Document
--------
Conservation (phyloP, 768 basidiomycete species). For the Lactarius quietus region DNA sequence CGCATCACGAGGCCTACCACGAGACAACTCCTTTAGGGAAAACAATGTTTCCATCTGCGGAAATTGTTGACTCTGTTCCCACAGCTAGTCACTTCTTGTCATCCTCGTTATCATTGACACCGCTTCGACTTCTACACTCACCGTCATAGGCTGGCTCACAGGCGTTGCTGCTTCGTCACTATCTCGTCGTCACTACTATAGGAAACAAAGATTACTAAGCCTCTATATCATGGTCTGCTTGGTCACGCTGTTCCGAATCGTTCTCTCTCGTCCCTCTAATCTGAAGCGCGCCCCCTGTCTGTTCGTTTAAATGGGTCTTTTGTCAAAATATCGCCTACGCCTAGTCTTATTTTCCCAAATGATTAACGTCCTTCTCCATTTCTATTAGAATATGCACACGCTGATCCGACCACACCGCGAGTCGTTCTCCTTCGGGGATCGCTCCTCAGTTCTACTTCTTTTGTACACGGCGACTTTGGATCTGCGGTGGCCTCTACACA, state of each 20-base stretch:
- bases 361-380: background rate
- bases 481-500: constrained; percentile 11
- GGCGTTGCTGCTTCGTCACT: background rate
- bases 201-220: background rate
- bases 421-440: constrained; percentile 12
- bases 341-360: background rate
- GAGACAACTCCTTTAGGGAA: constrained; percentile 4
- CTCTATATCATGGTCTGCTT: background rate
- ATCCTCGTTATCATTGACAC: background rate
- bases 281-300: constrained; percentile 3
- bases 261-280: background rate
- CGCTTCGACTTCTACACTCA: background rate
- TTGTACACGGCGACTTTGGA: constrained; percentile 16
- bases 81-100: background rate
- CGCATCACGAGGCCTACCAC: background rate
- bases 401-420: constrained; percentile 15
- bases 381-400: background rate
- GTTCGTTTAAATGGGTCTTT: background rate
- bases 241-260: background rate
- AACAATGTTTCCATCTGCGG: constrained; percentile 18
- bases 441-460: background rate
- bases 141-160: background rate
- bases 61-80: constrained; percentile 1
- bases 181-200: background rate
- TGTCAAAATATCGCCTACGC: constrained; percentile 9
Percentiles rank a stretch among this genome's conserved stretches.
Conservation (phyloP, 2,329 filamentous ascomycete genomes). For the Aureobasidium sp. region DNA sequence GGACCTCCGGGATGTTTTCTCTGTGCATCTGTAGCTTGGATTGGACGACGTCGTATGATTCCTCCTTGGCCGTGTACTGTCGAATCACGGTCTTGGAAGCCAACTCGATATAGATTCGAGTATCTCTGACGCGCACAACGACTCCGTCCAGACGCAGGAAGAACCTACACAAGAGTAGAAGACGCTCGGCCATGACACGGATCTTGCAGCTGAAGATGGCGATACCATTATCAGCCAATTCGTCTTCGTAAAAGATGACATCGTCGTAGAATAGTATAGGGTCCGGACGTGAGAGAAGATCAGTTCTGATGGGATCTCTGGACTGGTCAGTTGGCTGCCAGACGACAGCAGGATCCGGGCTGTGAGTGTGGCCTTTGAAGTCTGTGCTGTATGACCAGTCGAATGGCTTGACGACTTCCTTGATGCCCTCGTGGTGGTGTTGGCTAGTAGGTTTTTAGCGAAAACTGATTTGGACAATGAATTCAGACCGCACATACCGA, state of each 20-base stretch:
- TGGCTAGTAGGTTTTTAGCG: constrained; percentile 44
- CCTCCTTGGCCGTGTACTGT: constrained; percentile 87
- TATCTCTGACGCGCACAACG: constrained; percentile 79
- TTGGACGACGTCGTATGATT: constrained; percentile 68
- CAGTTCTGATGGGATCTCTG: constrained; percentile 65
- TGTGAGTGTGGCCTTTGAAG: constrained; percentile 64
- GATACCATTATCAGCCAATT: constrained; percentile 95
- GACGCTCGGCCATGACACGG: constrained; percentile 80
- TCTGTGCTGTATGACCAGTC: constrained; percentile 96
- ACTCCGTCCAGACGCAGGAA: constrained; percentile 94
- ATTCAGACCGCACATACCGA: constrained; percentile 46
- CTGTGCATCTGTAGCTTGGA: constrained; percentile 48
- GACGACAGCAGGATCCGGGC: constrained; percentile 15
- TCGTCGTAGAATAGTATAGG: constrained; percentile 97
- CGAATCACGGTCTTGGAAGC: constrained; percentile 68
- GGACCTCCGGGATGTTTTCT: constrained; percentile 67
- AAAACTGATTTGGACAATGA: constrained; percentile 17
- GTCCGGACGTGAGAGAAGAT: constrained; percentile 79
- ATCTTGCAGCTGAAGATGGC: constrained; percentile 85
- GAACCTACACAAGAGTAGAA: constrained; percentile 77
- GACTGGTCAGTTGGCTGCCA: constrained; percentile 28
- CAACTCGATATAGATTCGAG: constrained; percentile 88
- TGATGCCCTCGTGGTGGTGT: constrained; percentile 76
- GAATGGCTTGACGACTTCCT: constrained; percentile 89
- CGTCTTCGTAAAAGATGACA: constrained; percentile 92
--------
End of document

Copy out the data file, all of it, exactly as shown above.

Conservation (phyloP, 768 basidiomycete species). For the Lactarius quietus region DNA sequence CGCATCACGAGGCCTACCACGAGACAACTCCTTTAGGGAAAACAATGTTTCCATCTGCGGAAATTGTTGACTCTGTTCCCACAGCTAGTCACTTCTTGTCATCCTCGTTATCATTGACACCGCTTCGACTTCTACACTCACCGTCATAGGCTGGCTCACAGGCGTTGCTGCTTCGTCACTATCTCGTCGTCACTACTATAGGAAACAAAGATTACTAAGCCTCTATATCATGGTCTGCTTGGTCACGCTGTTCCGAATCGTTCTCTCTCGTCCCTCTAATCTGAAGCGCGCCCCCTGTCTGTTCGTTTAAATGGGTCTTTTGTCAAAATATCGCCTACGCCTAGTCTTATTTTCCCAAATGATTAACGTCCTTCTCCATTTCTATTAGAATATGCACACGCTGATCCGACCACACCGCGAGTCGTTCTCCTTCGGGGATCGCTCCTCAGTTCTACTTCTTTTGTACACGGCGACTTTGGATCTGCGGTGGCCTCTACACA, state of each 20-base stretch:
- bases 361-380: background rate
- bases 481-500: constrained; percentile 11
- GGCGTTGCTGCTTCGTCACT: background rate
- bases 201-220: background rate
- bases 421-440: constrained; percentile 12
- bases 341-360: background rate
- GAGACAACTCCTTTAGGGAA: constrained; percentile 4
- CTCTATATCATGGTCTGCTT: background rate
- ATCCTCGTTATCATTGACAC: background rate
- bases 281-300: constrained; percentile 3
- bases 261-280: background rate
- CGCTTCGACTTCTACACTCA: background rate
- TTGTACACGGCGACTTTGGA: constrained; percentile 16
- bases 81-100: background rate
- CGCATCACGAGGCCTACCAC: background rate
- bases 401-420: constrained; percentile 15
- bases 381-400: background rate
- GTTCGTTTAAATGGGTCTTT: background rate
- bases 241-260: background rate
- AACAATGTTTCCATCTGCGG: constrained; percentile 18
- bases 441-460: background rate
- bases 141-160: background rate
- bases 61-80: constrained; percentile 1
- bases 181-200: background rate
- TGTCAAAATATCGCCTACGC: constrained; percentile 9
Percentiles rank a stretch among this genome's conserved stretches.
Conservation (phyloP, 2,329 filamentous ascomycete genomes). For the Aureobasidium sp. region DNA sequence GGACCTCCGGGATGTTTTCTCTGTGCATCTGTAGCTTGGATTGGACGACGTCGTATGATTCCTCCTTGGCCGTGTACTGTCGAATCACGGTCTTGGAAGCCAACTCGATATAGATTCGAGTATCTCTGACGCGCACAACGACTCCGTCCAGACGCAGGAAGAACCTACACAAGAGTAGAAGACGCTCGGCCATGACACGGATCTTGCAGCTGAAGATGGCGATACCATTATCAGCCAATTCGTCTTCGTAAAAGATGACATCGTCGTAGAATAGTATAGGGTCCGGACGTGAGAGAAGATCAGTTCTGATGGGATCTCTGGACTGGTCAGTTGGCTGCCAGACGACAGCAGGATCCGGGCTGTGAGTGTGGCCTTTGAAGTCTGTGCTGTATGACCAGTCGAATGGCTTGACGACTTCCTTGATGCCCTCGTGGTGGTGTTGGCTAGTAGGTTTTTAGCGAAAACTGATTTGGACAATGAATTCAGACCGCACATACCGA, state of each 20-base stretch:
- TGGCTAGTAGGTTTTTAGCG: constrained; percentile 44
- CCTCCTTGGCCGTGTACTGT: constrained; percentile 87
- TATCTCTGACGCGCACAACG: constrained; percentile 79
- TTGGACGACGTCGTATGATT: constrained; percentile 68
- CAGTTCTGATGGGATCTCTG: constrained; percentile 65
- TGTGAGTGTGGCCTTTGAAG: constrained; percentile 64
- GATACCATTATCAGCCAATT: constrained; percentile 95
- GACGCTCGGCCATGACACGG: constrained; percentile 80
- TCTGTGCTGTATGACCAGTC: constrained; percentile 96
- ACTCCGTCCAGACGCAGGAA: constrained; percentile 94
- ATTCAGACCGCACATACCGA: constrained; percentile 46
- CTGTGCATCTGTAGCTTGGA: constrained; percentile 48
- GACGACAGCAGGATCCGGGC: constrained; percentile 15
- TCGTCGTAGAATAGTATAGG: constrained; percentile 97
- CGAATCACGGTCTTGGAAGC: constrained; percentile 68
- GGACCTCCGGGATGTTTTCT: constrained; percentile 67
- AAAACTGATTTGGACAATGA: constrained; percentile 17
- GTCCGGACGTGAGAGAAGAT: constrained; percentile 79
- ATCTTGCAGCTGAAGATGGC: constrained; percentile 85
- GAACCTACACAAGAGTAGAA: constrained; percentile 77
- GACTGGTCAGTTGGCTGCCA: constrained; percentile 28
- CAACTCGATATAGATTCGAG: constrained; percentile 88
- TGATGCCCTCGTGGTGGTGT: constrained; percentile 76
- GAATGGCTTGACGACTTCCT: constrained; percentile 89
- CGTCTTCGTAAAAGATGACA: constrained; percentile 92